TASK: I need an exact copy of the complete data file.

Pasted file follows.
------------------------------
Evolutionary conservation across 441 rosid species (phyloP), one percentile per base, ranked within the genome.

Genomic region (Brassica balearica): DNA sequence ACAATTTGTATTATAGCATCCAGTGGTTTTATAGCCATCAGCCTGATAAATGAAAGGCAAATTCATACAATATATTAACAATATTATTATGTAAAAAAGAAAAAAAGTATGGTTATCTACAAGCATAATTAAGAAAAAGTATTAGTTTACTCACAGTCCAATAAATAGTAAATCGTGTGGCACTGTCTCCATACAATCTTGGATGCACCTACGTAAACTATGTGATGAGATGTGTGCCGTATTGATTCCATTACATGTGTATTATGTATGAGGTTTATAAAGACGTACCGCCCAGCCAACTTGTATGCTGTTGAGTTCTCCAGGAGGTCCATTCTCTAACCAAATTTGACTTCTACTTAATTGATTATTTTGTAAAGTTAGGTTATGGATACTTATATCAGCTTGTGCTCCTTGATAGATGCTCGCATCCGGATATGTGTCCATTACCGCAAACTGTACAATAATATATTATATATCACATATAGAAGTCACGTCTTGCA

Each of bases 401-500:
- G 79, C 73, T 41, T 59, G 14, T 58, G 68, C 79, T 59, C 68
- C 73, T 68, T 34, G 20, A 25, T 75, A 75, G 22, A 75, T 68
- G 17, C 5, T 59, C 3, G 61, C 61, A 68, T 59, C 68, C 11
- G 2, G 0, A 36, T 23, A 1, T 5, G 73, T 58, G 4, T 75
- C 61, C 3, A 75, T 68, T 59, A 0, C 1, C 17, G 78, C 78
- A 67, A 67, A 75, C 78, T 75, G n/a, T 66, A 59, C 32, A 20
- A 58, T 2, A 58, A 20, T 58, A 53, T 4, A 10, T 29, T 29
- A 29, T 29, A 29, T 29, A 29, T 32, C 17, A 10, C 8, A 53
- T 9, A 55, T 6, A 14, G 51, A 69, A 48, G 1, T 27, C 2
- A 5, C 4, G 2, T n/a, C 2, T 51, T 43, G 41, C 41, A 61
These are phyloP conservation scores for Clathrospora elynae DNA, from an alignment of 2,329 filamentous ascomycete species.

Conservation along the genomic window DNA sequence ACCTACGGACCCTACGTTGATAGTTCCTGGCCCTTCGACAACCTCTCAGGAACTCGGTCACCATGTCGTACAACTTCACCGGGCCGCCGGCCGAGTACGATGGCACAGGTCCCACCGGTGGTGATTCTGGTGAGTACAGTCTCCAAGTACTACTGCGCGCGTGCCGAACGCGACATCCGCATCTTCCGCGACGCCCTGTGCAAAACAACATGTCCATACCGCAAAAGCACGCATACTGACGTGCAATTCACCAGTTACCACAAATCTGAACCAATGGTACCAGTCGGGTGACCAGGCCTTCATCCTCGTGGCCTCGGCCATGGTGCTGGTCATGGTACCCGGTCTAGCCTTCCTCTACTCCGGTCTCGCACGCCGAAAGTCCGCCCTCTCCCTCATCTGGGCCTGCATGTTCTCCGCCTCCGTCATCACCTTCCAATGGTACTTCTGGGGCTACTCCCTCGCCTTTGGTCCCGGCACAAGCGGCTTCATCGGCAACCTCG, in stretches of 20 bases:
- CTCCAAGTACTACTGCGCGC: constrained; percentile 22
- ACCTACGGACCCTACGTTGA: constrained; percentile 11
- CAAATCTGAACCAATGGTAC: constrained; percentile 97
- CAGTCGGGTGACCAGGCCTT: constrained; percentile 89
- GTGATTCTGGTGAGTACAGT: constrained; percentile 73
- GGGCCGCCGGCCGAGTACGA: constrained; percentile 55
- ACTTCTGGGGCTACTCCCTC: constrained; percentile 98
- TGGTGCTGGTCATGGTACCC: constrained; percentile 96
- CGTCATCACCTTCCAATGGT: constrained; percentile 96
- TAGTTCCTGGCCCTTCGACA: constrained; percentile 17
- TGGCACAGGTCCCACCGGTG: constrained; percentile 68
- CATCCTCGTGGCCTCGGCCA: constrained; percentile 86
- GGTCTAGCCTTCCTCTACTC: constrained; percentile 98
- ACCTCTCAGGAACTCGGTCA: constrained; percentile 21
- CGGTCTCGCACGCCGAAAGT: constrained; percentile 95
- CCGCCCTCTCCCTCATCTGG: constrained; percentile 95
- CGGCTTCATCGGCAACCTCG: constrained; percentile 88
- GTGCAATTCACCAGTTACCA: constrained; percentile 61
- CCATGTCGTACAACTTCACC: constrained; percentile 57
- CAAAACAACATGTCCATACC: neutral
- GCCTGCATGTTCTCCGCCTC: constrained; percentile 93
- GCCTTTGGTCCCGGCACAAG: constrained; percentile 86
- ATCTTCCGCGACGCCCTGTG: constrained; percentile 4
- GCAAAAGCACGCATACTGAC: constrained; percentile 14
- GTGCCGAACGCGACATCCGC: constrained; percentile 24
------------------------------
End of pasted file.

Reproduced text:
Evolutionary conservation across 441 rosid species (phyloP), one percentile per base, ranked within the genome.

Genomic region (Brassica balearica): DNA sequence ACAATTTGTATTATAGCATCCAGTGGTTTTATAGCCATCAGCCTGATAAATGAAAGGCAAATTCATACAATATATTAACAATATTATTATGTAAAAAAGAAAAAAAGTATGGTTATCTACAAGCATAATTAAGAAAAAGTATTAGTTTACTCACAGTCCAATAAATAGTAAATCGTGTGGCACTGTCTCCATACAATCTTGGATGCACCTACGTAAACTATGTGATGAGATGTGTGCCGTATTGATTCCATTACATGTGTATTATGTATGAGGTTTATAAAGACGTACCGCCCAGCCAACTTGTATGCTGTTGAGTTCTCCAGGAGGTCCATTCTCTAACCAAATTTGACTTCTACTTAATTGATTATTTTGTAAAGTTAGGTTATGGATACTTATATCAGCTTGTGCTCCTTGATAGATGCTCGCATCCGGATATGTGTCCATTACCGCAAACTGTACAATAATATATTATATATCACATATAGAAGTCACGTCTTGCA

Each of bases 401-500:
- G 79, C 73, T 41, T 59, G 14, T 58, G 68, C 79, T 59, C 68
- C 73, T 68, T 34, G 20, A 25, T 75, A 75, G 22, A 75, T 68
- G 17, C 5, T 59, C 3, G 61, C 61, A 68, T 59, C 68, C 11
- G 2, G 0, A 36, T 23, A 1, T 5, G 73, T 58, G 4, T 75
- C 61, C 3, A 75, T 68, T 59, A 0, C 1, C 17, G 78, C 78
- A 67, A 67, A 75, C 78, T 75, G n/a, T 66, A 59, C 32, A 20
- A 58, T 2, A 58, A 20, T 58, A 53, T 4, A 10, T 29, T 29
- A 29, T 29, A 29, T 29, A 29, T 32, C 17, A 10, C 8, A 53
- T 9, A 55, T 6, A 14, G 51, A 69, A 48, G 1, T 27, C 2
- A 5, C 4, G 2, T n/a, C 2, T 51, T 43, G 41, C 41, A 61
These are phyloP conservation scores for Clathrospora elynae DNA, from an alignment of 2,329 filamentous ascomycete species.

Conservation along the genomic window DNA sequence ACCTACGGACCCTACGTTGATAGTTCCTGGCCCTTCGACAACCTCTCAGGAACTCGGTCACCATGTCGTACAACTTCACCGGGCCGCCGGCCGAGTACGATGGCACAGGTCCCACCGGTGGTGATTCTGGTGAGTACAGTCTCCAAGTACTACTGCGCGCGTGCCGAACGCGACATCCGCATCTTCCGCGACGCCCTGTGCAAAACAACATGTCCATACCGCAAAAGCACGCATACTGACGTGCAATTCACCAGTTACCACAAATCTGAACCAATGGTACCAGTCGGGTGACCAGGCCTTCATCCTCGTGGCCTCGGCCATGGTGCTGGTCATGGTACCCGGTCTAGCCTTCCTCTACTCCGGTCTCGCACGCCGAAAGTCCGCCCTCTCCCTCATCTGGGCCTGCATGTTCTCCGCCTCCGTCATCACCTTCCAATGGTACTTCTGGGGCTACTCCCTCGCCTTTGGTCCCGGCACAAGCGGCTTCATCGGCAACCTCG, in stretches of 20 bases:
- CTCCAAGTACTACTGCGCGC: constrained; percentile 22
- ACCTACGGACCCTACGTTGA: constrained; percentile 11
- CAAATCTGAACCAATGGTAC: constrained; percentile 97
- CAGTCGGGTGACCAGGCCTT: constrained; percentile 89
- GTGATTCTGGTGAGTACAGT: constrained; percentile 73
- GGGCCGCCGGCCGAGTACGA: constrained; percentile 55
- ACTTCTGGGGCTACTCCCTC: constrained; percentile 98
- TGGTGCTGGTCATGGTACCC: constrained; percentile 96
- CGTCATCACCTTCCAATGGT: constrained; percentile 96
- TAGTTCCTGGCCCTTCGACA: constrained; percentile 17
- TGGCACAGGTCCCACCGGTG: constrained; percentile 68
- CATCCTCGTGGCCTCGGCCA: constrained; percentile 86
- GGTCTAGCCTTCCTCTACTC: constrained; percentile 98
- ACCTCTCAGGAACTCGGTCA: constrained; percentile 21
- CGGTCTCGCACGCCGAAAGT: constrained; percentile 95
- CCGCCCTCTCCCTCATCTGG: constrained; percentile 95
- CGGCTTCATCGGCAACCTCG: constrained; percentile 88
- GTGCAATTCACCAGTTACCA: constrained; percentile 61
- CCATGTCGTACAACTTCACC: constrained; percentile 57
- CAAAACAACATGTCCATACC: neutral
- GCCTGCATGTTCTCCGCCTC: constrained; percentile 93
- GCCTTTGGTCCCGGCACAAG: constrained; percentile 86
- ATCTTCCGCGACGCCCTGTG: constrained; percentile 4
- GCAAAAGCACGCATACTGAC: constrained; percentile 14
- GTGCCGAACGCGACATCCGC: constrained; percentile 24